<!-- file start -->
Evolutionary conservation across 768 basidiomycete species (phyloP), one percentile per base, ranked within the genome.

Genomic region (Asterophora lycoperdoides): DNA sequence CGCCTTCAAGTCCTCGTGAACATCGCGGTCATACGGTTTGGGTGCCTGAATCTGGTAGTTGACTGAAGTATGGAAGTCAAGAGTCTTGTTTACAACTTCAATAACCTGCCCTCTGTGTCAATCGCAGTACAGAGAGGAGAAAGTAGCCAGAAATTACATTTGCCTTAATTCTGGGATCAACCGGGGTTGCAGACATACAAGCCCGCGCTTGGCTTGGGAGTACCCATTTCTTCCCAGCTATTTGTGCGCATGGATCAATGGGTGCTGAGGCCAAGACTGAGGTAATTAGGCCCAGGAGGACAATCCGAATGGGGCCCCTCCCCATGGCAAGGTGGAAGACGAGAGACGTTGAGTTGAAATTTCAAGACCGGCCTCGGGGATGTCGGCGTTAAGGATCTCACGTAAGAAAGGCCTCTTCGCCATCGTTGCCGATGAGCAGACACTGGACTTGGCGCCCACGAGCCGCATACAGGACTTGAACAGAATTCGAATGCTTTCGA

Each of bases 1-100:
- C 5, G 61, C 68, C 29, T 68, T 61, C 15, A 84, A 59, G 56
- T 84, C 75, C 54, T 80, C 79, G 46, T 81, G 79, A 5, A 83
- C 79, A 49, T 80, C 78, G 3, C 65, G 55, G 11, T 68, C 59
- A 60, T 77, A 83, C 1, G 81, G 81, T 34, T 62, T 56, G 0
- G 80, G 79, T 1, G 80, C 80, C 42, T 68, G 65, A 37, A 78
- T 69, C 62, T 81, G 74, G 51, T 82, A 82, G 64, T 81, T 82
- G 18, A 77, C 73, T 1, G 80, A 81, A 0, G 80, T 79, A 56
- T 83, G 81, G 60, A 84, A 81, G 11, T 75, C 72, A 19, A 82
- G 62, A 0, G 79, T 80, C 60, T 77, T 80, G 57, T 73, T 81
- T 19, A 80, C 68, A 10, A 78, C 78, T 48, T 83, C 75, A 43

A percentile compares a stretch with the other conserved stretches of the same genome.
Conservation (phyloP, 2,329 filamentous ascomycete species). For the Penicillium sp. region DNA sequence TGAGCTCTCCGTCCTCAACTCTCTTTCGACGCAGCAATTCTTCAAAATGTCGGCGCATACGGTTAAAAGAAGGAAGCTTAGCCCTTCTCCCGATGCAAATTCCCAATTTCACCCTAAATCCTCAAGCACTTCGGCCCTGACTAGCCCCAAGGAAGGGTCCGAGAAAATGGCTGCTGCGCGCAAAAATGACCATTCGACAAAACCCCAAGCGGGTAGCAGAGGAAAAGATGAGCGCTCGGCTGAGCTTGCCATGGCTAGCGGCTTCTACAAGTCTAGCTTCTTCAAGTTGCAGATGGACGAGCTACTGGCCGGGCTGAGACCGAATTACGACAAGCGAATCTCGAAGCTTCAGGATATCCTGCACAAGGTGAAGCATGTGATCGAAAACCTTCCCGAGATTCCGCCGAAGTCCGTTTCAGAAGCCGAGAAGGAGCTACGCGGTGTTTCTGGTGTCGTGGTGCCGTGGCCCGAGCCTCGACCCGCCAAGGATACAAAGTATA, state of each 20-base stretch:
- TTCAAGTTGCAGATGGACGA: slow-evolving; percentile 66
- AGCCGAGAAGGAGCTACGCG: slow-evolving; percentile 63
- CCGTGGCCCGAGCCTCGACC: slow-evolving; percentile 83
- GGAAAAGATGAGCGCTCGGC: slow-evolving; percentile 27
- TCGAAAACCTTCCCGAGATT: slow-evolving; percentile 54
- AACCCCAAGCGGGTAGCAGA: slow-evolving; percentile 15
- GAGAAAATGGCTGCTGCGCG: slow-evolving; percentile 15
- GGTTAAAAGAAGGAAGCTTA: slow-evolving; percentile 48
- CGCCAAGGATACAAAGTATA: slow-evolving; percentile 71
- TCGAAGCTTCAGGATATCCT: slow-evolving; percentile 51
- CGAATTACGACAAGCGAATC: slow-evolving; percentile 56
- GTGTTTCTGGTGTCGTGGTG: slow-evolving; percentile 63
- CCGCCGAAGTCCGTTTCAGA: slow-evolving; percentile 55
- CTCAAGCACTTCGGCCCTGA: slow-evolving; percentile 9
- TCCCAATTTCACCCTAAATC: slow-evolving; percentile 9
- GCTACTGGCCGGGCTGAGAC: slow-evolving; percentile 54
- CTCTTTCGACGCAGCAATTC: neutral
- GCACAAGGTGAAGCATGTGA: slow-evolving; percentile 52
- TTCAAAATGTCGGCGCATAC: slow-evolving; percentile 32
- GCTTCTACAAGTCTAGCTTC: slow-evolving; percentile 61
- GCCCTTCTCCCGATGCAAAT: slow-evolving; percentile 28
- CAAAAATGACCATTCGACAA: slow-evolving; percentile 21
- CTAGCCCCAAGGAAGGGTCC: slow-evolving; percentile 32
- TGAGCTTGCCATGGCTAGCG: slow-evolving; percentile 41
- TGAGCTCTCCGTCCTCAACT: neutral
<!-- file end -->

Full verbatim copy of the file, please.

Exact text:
Evolutionary conservation across 768 basidiomycete species (phyloP), one percentile per base, ranked within the genome.

Genomic region (Asterophora lycoperdoides): DNA sequence CGCCTTCAAGTCCTCGTGAACATCGCGGTCATACGGTTTGGGTGCCTGAATCTGGTAGTTGACTGAAGTATGGAAGTCAAGAGTCTTGTTTACAACTTCAATAACCTGCCCTCTGTGTCAATCGCAGTACAGAGAGGAGAAAGTAGCCAGAAATTACATTTGCCTTAATTCTGGGATCAACCGGGGTTGCAGACATACAAGCCCGCGCTTGGCTTGGGAGTACCCATTTCTTCCCAGCTATTTGTGCGCATGGATCAATGGGTGCTGAGGCCAAGACTGAGGTAATTAGGCCCAGGAGGACAATCCGAATGGGGCCCCTCCCCATGGCAAGGTGGAAGACGAGAGACGTTGAGTTGAAATTTCAAGACCGGCCTCGGGGATGTCGGCGTTAAGGATCTCACGTAAGAAAGGCCTCTTCGCCATCGTTGCCGATGAGCAGACACTGGACTTGGCGCCCACGAGCCGCATACAGGACTTGAACAGAATTCGAATGCTTTCGA

Each of bases 1-100:
- C 5, G 61, C 68, C 29, T 68, T 61, C 15, A 84, A 59, G 56
- T 84, C 75, C 54, T 80, C 79, G 46, T 81, G 79, A 5, A 83
- C 79, A 49, T 80, C 78, G 3, C 65, G 55, G 11, T 68, C 59
- A 60, T 77, A 83, C 1, G 81, G 81, T 34, T 62, T 56, G 0
- G 80, G 79, T 1, G 80, C 80, C 42, T 68, G 65, A 37, A 78
- T 69, C 62, T 81, G 74, G 51, T 82, A 82, G 64, T 81, T 82
- G 18, A 77, C 73, T 1, G 80, A 81, A 0, G 80, T 79, A 56
- T 83, G 81, G 60, A 84, A 81, G 11, T 75, C 72, A 19, A 82
- G 62, A 0, G 79, T 80, C 60, T 77, T 80, G 57, T 73, T 81
- T 19, A 80, C 68, A 10, A 78, C 78, T 48, T 83, C 75, A 43

A percentile compares a stretch with the other conserved stretches of the same genome.
Conservation (phyloP, 2,329 filamentous ascomycete species). For the Penicillium sp. region DNA sequence TGAGCTCTCCGTCCTCAACTCTCTTTCGACGCAGCAATTCTTCAAAATGTCGGCGCATACGGTTAAAAGAAGGAAGCTTAGCCCTTCTCCCGATGCAAATTCCCAATTTCACCCTAAATCCTCAAGCACTTCGGCCCTGACTAGCCCCAAGGAAGGGTCCGAGAAAATGGCTGCTGCGCGCAAAAATGACCATTCGACAAAACCCCAAGCGGGTAGCAGAGGAAAAGATGAGCGCTCGGCTGAGCTTGCCATGGCTAGCGGCTTCTACAAGTCTAGCTTCTTCAAGTTGCAGATGGACGAGCTACTGGCCGGGCTGAGACCGAATTACGACAAGCGAATCTCGAAGCTTCAGGATATCCTGCACAAGGTGAAGCATGTGATCGAAAACCTTCCCGAGATTCCGCCGAAGTCCGTTTCAGAAGCCGAGAAGGAGCTACGCGGTGTTTCTGGTGTCGTGGTGCCGTGGCCCGAGCCTCGACCCGCCAAGGATACAAAGTATA, state of each 20-base stretch:
- TTCAAGTTGCAGATGGACGA: slow-evolving; percentile 66
- AGCCGAGAAGGAGCTACGCG: slow-evolving; percentile 63
- CCGTGGCCCGAGCCTCGACC: slow-evolving; percentile 83
- GGAAAAGATGAGCGCTCGGC: slow-evolving; percentile 27
- TCGAAAACCTTCCCGAGATT: slow-evolving; percentile 54
- AACCCCAAGCGGGTAGCAGA: slow-evolving; percentile 15
- GAGAAAATGGCTGCTGCGCG: slow-evolving; percentile 15
- GGTTAAAAGAAGGAAGCTTA: slow-evolving; percentile 48
- CGCCAAGGATACAAAGTATA: slow-evolving; percentile 71
- TCGAAGCTTCAGGATATCCT: slow-evolving; percentile 51
- CGAATTACGACAAGCGAATC: slow-evolving; percentile 56
- GTGTTTCTGGTGTCGTGGTG: slow-evolving; percentile 63
- CCGCCGAAGTCCGTTTCAGA: slow-evolving; percentile 55
- CTCAAGCACTTCGGCCCTGA: slow-evolving; percentile 9
- TCCCAATTTCACCCTAAATC: slow-evolving; percentile 9
- GCTACTGGCCGGGCTGAGAC: slow-evolving; percentile 54
- CTCTTTCGACGCAGCAATTC: neutral
- GCACAAGGTGAAGCATGTGA: slow-evolving; percentile 52
- TTCAAAATGTCGGCGCATAC: slow-evolving; percentile 32
- GCTTCTACAAGTCTAGCTTC: slow-evolving; percentile 61
- GCCCTTCTCCCGATGCAAAT: slow-evolving; percentile 28
- CAAAAATGACCATTCGACAA: slow-evolving; percentile 21
- CTAGCCCCAAGGAAGGGTCC: slow-evolving; percentile 32
- TGAGCTTGCCATGGCTAGCG: slow-evolving; percentile 41
- TGAGCTCTCCGTCCTCAACT: neutral